Resolved: Probability - course exam question 13
Hello. I have another concern with the Probability course exam, specifically in question 13. The question clearly stated that you only get to pick one ball per draw. Therefore, by the time you get to pick the second ball, the sample space would only have 53 balls, since you kept the first one to yourself.
Thank you for your question!
Initially, we have 54 balls in the bowl - 42 black and 12 white. The number of ways in which we can draw 2 balls out of 54, with no condition about the order in which we draw them, is "54-choose-2". Those are all possible events, so the number goes as the denominator of the fraction.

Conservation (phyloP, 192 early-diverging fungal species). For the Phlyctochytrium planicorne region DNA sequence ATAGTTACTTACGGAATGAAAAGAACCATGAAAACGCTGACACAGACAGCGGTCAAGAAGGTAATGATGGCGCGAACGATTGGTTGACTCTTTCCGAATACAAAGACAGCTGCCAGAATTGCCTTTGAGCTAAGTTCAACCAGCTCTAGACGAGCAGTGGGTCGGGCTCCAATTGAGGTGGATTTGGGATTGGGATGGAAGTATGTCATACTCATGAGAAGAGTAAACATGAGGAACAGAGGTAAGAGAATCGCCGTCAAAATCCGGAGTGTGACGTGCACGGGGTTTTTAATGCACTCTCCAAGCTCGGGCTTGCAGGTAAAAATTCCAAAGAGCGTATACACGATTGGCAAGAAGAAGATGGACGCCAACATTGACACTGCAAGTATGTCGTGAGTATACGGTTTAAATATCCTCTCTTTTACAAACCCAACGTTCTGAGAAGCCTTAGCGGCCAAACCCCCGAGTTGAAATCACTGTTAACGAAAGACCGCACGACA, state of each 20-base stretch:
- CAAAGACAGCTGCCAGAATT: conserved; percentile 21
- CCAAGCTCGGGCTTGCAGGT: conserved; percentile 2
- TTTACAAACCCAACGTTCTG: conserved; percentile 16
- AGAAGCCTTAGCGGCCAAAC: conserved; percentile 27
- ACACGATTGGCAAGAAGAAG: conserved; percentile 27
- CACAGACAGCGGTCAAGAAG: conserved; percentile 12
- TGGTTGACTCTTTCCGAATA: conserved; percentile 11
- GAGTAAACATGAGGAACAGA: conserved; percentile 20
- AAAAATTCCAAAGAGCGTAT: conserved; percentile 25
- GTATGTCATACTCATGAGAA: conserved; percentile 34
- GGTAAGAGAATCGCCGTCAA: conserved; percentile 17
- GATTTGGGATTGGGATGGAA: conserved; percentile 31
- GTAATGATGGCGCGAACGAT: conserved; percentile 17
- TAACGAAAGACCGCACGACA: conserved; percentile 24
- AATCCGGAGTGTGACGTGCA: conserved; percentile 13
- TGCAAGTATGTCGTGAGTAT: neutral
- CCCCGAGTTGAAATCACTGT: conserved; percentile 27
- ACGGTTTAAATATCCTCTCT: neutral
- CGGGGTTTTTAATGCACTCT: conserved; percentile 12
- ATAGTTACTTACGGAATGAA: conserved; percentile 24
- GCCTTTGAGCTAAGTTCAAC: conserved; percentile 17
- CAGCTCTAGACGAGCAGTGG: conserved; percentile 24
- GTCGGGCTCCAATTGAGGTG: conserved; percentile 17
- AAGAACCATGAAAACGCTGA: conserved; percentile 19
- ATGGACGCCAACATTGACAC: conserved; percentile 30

Now we ask "in how many ways can we choose 1 white ball out of 12"? There are 12 ways to do that, so it goes as one of the factors in the numerator. The second factor in the numerator is obtained by asking the question "in how many ways can we choose 1 black ball out of 42"? Indeed, there are 42 ways to do this.
What you say is absolutely true - after drawing the first ball, we are left with 53 balls. However, our condition is that we draw a ball from one color and the second ball we draw is of the other color.
It has now come to my attention that there is a typo in the denominator in the explanation. We will have this corrected.
Hope this answers your question!